Improving indoor air quality at home should be a top priority for your family’s health. The air inside a suburban home can be worse than the outdoor air in the largest urban areas of the country. Does that surprise you? Modern homes are built with to be more energy efficient with little air flow between the inside and the outside. That means that any pollutants inside the home generally stay there. Over time, the pollutant levels can reach unhealthy levels.
Improving Indoor Air Quality in Your Home
The good news is that it’s not difficult or overly expensive to improve your home’s air quality. Let’s look at seven ways you can get started.
1. Open the Windows
Bringing fresh air into your home will reduce the number of pollutants in the air. You don’t have to keep them open all day, just 10-15 minutes a day will help circulate fresh air throughout your home. Of course, you may not want to keep the house open on the coldest or hottest days. Even every three or four days a week can make a difference in improving indoor air quality at home.
2. Clean or Change Air Filters
Your furnace, air conditioner, heat pump, air purifier, and vacuum all have filters which help pull contaminants out of the air. To keep your indoor air fresh, clean or change these air filters regularly. Follow the manufacturer’s recommended schedule at first, but if you find the filters become clogged before the next cleaning or changing, increase the frequency.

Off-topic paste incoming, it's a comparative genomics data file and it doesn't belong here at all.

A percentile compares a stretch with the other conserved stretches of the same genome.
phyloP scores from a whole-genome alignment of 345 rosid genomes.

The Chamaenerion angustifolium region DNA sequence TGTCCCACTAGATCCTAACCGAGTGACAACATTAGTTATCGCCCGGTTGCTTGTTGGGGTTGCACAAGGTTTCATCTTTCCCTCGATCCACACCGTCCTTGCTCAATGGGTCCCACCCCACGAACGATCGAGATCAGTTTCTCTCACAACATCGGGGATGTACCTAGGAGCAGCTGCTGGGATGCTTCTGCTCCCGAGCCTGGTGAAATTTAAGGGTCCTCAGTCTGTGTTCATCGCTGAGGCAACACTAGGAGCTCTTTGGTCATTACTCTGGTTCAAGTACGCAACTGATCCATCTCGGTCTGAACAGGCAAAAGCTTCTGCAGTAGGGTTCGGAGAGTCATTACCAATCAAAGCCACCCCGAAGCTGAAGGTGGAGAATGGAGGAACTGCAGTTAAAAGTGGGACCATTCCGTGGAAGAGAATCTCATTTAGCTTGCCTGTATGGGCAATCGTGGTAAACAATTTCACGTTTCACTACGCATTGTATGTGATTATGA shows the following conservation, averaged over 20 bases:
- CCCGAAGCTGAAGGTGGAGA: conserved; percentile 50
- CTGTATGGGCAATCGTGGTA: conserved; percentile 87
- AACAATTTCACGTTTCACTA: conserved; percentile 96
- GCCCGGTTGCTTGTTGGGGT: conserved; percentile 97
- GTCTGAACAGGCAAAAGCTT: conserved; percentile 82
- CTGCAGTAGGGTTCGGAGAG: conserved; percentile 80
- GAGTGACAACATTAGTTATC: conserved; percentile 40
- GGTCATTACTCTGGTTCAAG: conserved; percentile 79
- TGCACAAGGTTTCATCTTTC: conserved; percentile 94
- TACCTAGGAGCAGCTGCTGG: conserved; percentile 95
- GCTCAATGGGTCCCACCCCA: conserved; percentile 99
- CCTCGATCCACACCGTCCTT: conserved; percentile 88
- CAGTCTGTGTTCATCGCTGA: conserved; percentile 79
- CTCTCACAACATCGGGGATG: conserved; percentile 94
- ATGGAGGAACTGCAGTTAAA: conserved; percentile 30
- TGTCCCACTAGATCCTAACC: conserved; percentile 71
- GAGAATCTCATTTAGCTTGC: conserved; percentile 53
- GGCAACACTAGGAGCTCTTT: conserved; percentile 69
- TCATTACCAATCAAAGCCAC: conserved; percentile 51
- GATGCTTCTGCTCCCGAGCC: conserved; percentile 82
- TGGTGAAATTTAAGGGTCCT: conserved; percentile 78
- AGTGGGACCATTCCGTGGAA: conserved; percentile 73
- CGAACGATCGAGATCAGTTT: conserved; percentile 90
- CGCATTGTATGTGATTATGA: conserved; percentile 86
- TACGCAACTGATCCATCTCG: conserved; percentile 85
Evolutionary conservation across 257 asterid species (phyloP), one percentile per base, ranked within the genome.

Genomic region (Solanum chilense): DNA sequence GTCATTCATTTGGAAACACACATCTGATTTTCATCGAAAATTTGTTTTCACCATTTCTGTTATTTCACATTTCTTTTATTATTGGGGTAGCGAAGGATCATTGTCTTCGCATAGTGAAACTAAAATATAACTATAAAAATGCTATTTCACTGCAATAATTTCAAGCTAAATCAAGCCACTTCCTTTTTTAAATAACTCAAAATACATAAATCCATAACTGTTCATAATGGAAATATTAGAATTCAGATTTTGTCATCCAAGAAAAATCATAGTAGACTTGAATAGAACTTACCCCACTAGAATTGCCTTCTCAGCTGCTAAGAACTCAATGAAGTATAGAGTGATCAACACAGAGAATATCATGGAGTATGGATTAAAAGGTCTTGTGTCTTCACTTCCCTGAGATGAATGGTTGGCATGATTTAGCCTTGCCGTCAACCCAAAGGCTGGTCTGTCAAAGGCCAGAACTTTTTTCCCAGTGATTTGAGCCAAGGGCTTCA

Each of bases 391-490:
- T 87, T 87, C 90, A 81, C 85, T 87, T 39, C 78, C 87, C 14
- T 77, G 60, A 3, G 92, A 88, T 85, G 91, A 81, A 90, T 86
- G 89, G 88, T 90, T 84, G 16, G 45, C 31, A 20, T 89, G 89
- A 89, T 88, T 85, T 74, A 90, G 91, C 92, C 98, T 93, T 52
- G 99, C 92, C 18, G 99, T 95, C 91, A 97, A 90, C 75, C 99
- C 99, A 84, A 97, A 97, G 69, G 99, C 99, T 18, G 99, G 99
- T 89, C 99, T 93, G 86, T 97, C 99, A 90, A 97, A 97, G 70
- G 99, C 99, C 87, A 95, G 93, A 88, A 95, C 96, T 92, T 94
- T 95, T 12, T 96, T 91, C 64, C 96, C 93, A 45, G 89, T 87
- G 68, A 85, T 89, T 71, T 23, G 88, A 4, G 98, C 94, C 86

3. Vacuum Regularly
Vacuuming the carpets and upholstered furniture also removes a significant amount of contaminants. Vacuum at least once a week for the best results, and more frequently if you have pets. It is important to use a vacuum with a HEPA filter and strong suction. The HEPA filter traps tiny particulates that would escape otherwise escape and the suction helps pull contaminants deeply embedded in fabrics and flooring.
4 Manage Indoor Humidity Levels
High levels of humidity increase the chance of mold growing somewhere in your home. Mold spores can cause respiratory problems and allergic reactions in some people. According to HVAC experts, the ideal humidity level for inside the home is 45%. That is high enough to be comfortable while low enough to discourage mold growth. Use a dehumidifier to control indoor humidity levels and monitor the levels with a hygrometer.
5. Make Smoking an Outdoor Activity
Smoking inside releases thousands of chemicals into the air. The residue settles on walls, ceilings, floors, and furniture. This creates not only toxic air but a toxic environment. Don’t let anyone smoke inside the house and make sure the designated smoking area outside is away from open windows or doors.
6. Avoid Synthetic Air Fresheners
Synthetic fragrances are comprised of a combination of chemicals that release volatile organic compounds into the air. These compounds, known more commonly as VOCs, can irritate the skin and are potentially harmful if inhaled. Avoiding them altogether is good for improving indoor air quality.
7. Make Use of Kitchen and Bathroom Ventilation Fans
The hood fan over your stove helps to remove cooking related air pollutants like smoke, steam, odors, and other particles. Running the ventilation fan keeps the air clear and removes airborne grease so it doesn’t settle in your kitchen. The bathroom is where the most moisture gets released into the air making the area susceptible to mold growth. Make sure both the kitchen and bathroom fans vent to the outside.
By following these steps, you’ll be protecting your home from potential contaminants will be well on your way to improving indoor air quality.